It was sad at the end of February 2021 to see the long-awaited demise of the Hetherington Road Bible Truth Church of God corrugated iron chapel. This type of pre-pack temporary structure was all the rage in the 1890s, when the Hetherington Road chapel dates from, although according to Wikipedia’s detailed article on Tin Tabernacles examples may date back further. As far as we know this Hetherington Road Chapel was the last remaining tin chapel in Lambeth.
Hetherington Road chapel started life as a Primitive Methodist building in the 1890s, and was sold by the Methodist Church to the Bible Truth Church of God in 1962. The Bible Truth Church was then a Barbadian foundation with a HQ in New York, but has expanded since in other Caribbean islands, including Jamaica.
In 2013 we highlighted the planning proposals to demolish the chapel and replace it with a block of flats and ground floor worship space. The 2013 website article is reproduced below and contains some other historical details.
Incidentally the church has a number of Youtube videos which give an indication of the interior and “churchmanship” at this long-cherished corrugated iron chapel. There is an abundance of pews, a crucifix on the wall and men officiating use stoles (ornamented scarf-like garment). Older women generally wear hats. But the emphasis is on preaching – so in a way it seems the services might be like St Pauls in Ferndale Road nearby. The difference was probably that for all the natural light in the Bible Truth tabernacle it was probably extremely difficult/costly to heat in winter. Let us hope the new building works out well for them.
It has to be said that the Bible Truth church maintained their building impeccably right up until the Covid lockdown – when presumably it made sense to start redevelopment whilst the chapel could not be used.
Distinctive chapel seeks controversial revamp (from 2013)
The Bible Truth Church of God have applied for planning permission to replace their current corrugated iron mission hall with a spanking new complex containing a purpose built worship space on the ground floor with 8 flats above.
The chapel was originally built by the Primitive Methodist denomination at least 112 years ago. The London Gazette of 21st June 1901 reported “NOTICE is hereby given, that a separate building named Emmanuel Chapel, situated at Kelloway-street, West Brixton, in the civil parish of Lambeth, in the county of London, in the registration district of Lambeth, being a building certified according to law as a place of meeting for religious worship, was on the 14th day’ of June, 1901, duly registered for solemnizing marriages therein, pursuant to the Act of 6th and 7th Wm. 4, c. 85.—Witness my hand this 17th day of June, 1901. EDWD. D. L. WILMOT, Superintendent Registrar.”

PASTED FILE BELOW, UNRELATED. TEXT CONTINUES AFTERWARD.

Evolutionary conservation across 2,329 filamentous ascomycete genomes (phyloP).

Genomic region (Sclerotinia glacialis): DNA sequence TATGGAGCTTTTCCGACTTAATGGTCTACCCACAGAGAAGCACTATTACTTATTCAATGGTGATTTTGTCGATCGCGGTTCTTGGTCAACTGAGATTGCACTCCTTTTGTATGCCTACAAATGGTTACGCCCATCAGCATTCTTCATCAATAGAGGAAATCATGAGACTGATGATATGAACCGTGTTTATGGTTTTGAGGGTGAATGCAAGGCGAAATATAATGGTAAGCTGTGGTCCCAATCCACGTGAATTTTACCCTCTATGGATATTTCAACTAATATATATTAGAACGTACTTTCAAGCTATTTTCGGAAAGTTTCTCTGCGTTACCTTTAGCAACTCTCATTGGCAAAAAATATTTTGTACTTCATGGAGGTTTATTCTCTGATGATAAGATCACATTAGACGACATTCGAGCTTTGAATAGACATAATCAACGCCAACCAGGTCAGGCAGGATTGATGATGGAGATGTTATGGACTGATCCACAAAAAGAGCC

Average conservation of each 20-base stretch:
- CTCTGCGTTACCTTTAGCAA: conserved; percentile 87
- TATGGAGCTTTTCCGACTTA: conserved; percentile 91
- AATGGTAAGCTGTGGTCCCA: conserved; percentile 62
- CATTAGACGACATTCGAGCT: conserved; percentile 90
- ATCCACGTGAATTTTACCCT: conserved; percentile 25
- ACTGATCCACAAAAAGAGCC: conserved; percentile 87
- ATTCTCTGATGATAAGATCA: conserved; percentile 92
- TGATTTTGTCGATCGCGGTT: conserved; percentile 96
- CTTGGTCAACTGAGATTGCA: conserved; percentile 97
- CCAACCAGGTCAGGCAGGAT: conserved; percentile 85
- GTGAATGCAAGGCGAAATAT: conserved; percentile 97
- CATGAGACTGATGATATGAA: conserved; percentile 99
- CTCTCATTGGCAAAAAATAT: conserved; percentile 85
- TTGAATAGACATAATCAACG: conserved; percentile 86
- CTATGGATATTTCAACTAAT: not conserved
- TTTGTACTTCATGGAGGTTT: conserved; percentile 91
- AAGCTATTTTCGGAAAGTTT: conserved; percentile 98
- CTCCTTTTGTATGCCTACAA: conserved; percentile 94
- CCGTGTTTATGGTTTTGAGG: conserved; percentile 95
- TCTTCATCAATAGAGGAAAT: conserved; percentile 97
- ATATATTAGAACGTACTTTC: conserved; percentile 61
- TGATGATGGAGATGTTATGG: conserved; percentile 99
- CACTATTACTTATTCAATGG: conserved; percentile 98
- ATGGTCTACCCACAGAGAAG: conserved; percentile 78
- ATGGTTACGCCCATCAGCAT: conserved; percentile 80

Kelloway Street was renamed as Hetherington Road around 1917. A prominent Primitive Methodist lay preacher called Thomas Hetherington had perished in a mining accident in 1898, and one wonders whether the naming of Hetherington Road might have been a gesture of respect for him.
The Methodists sold the building to the Bible Truth Church of God in 1962. On 13th September 1974 the South London Press covered a public enquiry at Lambeth Town Hall into Lambeth council’s proposed compulsory purchase order on the church. Mr Stephen Beaver of the Clapham Society spoke at the enquiry in the church’s defence. On 10th October 1975 the South London Press reported that Secretary of State for the Environment, Anthony Crosland had over-ruled Lambeth Council’s compulsory purchase order on the church.
The Brixton Society has submitted comments on the present development plans to the council. Along with some home-owners, this church congregation, which has been using the same premises for over 50 years, now has scope to upgrade their circumstances due to the current property boom in central London. One can hardly blame them now they have this opportunity, but it is sad that the only remaining “tin tabernacle” in Brixton may soon be just a memory.
In “A History of Brixton” Alan Piper writes: “As Brixton’s population increased rapidly during the 1870s some congregations – such as Railton Road Methodist Church – made use of pre-fabricated corrugated iron chapels until permanent buildings could be provided. The largest example was Torrey and Alexander’s temporary mission church on what became the site of Lambeth Town Hall. Just one of these “tin” chapels survives in religious use – in Hetherington Road, off Acre Lane.”
The new look church building, according to architects sketches: